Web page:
"I liked visiting my fellow students' workplaces and getting to know them with their interests, skills and ways of working. It was really inspiring and diverse. I saw my fellow students more clearly and accurately when I knew their practices in this way. I enjoyed working with Sophie, Sonja and Heiki to develop our workspace and it worked well for us as a starting point/stepping stone for our continued work with the festival, the continuity is something I generally like and have sometimes missed."

Amanda Tilia Hamele

"For me, it's mostly the feeling of accessing other students' working methods. It may not be a complete picture, but since educational contexts usually mean a continuous circulation of already known artistic practices, this in turn will lead to the same tools being used repeatedly until the students have become teachers teaching the same tools to their new students. This glimpse of a sharing that usually gets too little space in a success-driven environment, where everyone is somehow mostly focused on their own career, was very welcome."

Tjörvi Lederer

The overall theme of sharing and getting feedback in the way we did was an experience I will take with me. It was a perfect extension of the three weeks before with "artistic entrepreneurship and artistic response", where we used the "das art" feedback method a lot. I felt there was so much potential in developing my own work/methods/teaching. I found it inspiring and entertaining to find theater elements, themes, etc. in the workspaces. It was a great way to gather elements for the "game". Using the workspaces but freeing the elements from their original context for something else: "The Game", new workspaces, other games, a performance or something else. It can be very useful and nice to have such parallel work going on. Now we all have this colorful shared experience of two weeks with different workspaces that we can always refer back to.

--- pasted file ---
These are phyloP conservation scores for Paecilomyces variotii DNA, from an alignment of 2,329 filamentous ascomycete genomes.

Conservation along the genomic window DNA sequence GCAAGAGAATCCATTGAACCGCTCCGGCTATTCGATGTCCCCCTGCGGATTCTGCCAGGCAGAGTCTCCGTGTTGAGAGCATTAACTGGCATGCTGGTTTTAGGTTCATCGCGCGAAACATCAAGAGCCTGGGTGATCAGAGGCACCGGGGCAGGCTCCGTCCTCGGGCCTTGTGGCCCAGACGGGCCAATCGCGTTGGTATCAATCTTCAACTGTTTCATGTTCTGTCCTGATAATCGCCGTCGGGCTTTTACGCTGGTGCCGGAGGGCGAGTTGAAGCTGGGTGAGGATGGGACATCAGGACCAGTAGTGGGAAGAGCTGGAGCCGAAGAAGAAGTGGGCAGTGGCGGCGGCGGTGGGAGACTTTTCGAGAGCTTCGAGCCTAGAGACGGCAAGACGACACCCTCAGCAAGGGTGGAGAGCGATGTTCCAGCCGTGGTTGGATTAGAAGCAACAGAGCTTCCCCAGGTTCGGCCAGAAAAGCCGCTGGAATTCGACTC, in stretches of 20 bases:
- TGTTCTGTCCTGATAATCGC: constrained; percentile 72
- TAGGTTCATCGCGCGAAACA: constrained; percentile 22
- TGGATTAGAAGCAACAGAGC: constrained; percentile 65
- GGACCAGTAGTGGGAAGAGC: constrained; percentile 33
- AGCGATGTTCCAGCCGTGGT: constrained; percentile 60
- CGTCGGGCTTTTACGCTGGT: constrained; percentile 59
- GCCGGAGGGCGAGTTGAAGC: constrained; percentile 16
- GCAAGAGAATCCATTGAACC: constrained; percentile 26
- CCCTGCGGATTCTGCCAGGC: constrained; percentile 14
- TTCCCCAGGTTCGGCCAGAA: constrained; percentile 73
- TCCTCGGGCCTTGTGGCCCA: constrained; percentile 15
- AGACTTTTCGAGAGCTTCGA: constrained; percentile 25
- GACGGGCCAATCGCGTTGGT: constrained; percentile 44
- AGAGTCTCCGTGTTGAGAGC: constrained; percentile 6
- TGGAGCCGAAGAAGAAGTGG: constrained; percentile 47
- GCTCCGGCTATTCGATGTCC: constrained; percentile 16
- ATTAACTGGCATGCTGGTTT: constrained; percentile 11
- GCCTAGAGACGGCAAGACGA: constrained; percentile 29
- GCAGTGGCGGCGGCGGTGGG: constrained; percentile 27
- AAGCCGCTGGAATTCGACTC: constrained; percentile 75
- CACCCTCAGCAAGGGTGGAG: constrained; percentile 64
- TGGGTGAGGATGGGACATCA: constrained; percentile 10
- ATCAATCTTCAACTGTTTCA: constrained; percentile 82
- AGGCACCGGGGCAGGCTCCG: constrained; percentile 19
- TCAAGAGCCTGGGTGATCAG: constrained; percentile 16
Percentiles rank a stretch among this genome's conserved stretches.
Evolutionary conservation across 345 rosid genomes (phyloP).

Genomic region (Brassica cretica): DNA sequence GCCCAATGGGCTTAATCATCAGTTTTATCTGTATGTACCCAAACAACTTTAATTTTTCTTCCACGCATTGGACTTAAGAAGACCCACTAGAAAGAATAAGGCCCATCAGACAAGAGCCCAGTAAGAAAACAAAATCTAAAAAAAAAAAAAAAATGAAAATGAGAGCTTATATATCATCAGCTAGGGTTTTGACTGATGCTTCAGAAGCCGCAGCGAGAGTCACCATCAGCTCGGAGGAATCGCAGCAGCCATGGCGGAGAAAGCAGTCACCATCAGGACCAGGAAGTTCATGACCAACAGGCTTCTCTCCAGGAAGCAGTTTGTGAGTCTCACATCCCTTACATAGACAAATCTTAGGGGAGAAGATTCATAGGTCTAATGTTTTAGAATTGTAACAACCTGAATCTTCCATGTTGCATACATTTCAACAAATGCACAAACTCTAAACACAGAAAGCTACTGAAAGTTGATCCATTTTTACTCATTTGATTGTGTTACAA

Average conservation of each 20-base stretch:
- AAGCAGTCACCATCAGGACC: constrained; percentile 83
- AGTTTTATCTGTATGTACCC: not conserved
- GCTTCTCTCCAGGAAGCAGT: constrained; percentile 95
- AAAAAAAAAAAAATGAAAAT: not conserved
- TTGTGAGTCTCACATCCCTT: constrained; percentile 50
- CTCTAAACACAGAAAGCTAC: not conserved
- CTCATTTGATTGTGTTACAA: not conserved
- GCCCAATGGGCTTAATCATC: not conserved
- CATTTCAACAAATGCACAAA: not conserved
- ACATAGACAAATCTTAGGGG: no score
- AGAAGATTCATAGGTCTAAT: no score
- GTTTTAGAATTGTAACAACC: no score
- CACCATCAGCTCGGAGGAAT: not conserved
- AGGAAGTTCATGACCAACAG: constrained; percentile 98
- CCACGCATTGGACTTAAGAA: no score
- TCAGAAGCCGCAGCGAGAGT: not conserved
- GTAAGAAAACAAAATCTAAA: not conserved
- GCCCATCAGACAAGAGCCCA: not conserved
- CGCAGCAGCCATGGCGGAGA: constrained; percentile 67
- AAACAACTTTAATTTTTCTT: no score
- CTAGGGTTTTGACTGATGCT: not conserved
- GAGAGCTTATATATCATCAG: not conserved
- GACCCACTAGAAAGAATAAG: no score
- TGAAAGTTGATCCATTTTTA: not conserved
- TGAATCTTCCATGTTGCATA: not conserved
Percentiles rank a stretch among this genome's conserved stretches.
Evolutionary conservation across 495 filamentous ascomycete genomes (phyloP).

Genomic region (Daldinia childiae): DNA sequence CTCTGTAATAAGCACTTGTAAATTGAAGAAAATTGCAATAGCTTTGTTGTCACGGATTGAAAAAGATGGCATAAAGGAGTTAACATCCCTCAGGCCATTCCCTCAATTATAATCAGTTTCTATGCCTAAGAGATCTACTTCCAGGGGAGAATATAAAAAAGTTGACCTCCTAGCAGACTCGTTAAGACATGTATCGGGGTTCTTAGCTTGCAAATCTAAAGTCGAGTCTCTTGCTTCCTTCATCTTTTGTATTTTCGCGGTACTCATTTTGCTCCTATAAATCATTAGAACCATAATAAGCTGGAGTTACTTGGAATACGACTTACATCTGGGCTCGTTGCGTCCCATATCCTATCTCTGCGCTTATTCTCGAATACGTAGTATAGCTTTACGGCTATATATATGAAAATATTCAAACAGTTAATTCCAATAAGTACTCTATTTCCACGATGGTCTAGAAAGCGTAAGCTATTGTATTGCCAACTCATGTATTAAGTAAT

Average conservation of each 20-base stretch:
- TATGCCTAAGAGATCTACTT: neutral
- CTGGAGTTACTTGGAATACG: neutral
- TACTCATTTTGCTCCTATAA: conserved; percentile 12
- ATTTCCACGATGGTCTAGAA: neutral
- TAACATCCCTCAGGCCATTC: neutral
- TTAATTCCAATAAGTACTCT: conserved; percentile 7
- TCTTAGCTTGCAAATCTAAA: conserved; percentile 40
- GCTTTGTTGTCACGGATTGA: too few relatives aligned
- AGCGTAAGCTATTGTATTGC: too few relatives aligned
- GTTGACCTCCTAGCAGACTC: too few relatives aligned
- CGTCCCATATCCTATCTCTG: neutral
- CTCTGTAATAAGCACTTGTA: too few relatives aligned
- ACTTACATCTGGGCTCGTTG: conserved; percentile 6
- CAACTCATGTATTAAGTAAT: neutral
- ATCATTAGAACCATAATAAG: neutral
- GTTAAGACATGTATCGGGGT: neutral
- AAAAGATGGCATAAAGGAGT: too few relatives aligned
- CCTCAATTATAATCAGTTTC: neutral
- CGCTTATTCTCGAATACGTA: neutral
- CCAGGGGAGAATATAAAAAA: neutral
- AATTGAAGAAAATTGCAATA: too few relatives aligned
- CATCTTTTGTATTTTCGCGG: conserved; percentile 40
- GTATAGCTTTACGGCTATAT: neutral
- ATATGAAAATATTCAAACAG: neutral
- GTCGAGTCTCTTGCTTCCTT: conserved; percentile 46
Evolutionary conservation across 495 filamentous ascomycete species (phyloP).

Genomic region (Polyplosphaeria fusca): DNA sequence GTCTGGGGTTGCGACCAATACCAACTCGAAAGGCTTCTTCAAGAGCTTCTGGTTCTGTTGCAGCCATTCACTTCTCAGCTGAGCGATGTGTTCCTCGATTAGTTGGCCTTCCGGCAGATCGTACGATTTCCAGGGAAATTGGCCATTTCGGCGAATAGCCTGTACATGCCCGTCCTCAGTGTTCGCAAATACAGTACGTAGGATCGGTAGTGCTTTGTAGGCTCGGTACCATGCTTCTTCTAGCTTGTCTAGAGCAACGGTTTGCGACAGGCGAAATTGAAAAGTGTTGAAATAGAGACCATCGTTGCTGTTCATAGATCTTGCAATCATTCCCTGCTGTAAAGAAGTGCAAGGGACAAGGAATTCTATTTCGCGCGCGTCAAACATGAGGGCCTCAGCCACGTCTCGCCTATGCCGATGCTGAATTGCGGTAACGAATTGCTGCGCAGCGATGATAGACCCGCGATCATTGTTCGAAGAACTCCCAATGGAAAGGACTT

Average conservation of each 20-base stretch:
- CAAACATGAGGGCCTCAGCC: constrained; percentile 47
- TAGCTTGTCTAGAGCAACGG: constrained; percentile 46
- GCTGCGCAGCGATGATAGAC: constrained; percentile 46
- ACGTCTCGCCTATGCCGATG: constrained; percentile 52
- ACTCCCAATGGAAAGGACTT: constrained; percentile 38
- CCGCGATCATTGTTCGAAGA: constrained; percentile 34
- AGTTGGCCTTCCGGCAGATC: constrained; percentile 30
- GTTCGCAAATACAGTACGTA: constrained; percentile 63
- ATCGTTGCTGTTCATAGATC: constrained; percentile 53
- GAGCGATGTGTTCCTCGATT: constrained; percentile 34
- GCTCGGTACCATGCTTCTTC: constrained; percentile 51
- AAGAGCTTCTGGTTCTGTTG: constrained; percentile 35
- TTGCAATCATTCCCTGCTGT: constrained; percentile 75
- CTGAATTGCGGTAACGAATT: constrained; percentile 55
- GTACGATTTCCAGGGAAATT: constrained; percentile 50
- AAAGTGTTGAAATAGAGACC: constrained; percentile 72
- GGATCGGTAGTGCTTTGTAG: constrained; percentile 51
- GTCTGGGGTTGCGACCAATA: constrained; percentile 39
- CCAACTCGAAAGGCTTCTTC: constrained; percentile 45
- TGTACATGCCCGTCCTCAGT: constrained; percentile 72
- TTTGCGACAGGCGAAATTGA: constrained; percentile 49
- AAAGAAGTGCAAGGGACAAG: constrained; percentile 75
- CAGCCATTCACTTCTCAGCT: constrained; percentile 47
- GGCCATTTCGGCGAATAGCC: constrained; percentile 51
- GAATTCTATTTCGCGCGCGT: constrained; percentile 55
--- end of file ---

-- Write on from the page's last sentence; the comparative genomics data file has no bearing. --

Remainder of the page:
Durita Dahl Andreassen

"Notions of the future reflections: I got an insight into the approach and methods from my classmates, which I really appreciated. I would have loved to get to know my group on the floor earlier in the program. It's a good start to get to know each other's practices and get a feel for potential collaborations. Our trip to different "farms" was very inspiring and left some thoughts in the weeks after. I was reminded of how important the connection to nature is and how it could be possible to live alternative concepts. At the same time, I also questioned them. The trip strengthened our group. We really enjoyed spending time together. For me, the experience with the workshop from Simon and Nana stood out. The way the workshop was structured, where we warmed up and then copied a classmate and then made a short choreography and a personal text, was inspiring. Finally, we put the different steps together and rotated. It's a way of creating material that I find really interesting. I realized that the game is the beginning of a method that I can use and test in future collaborations."

Anja Bothe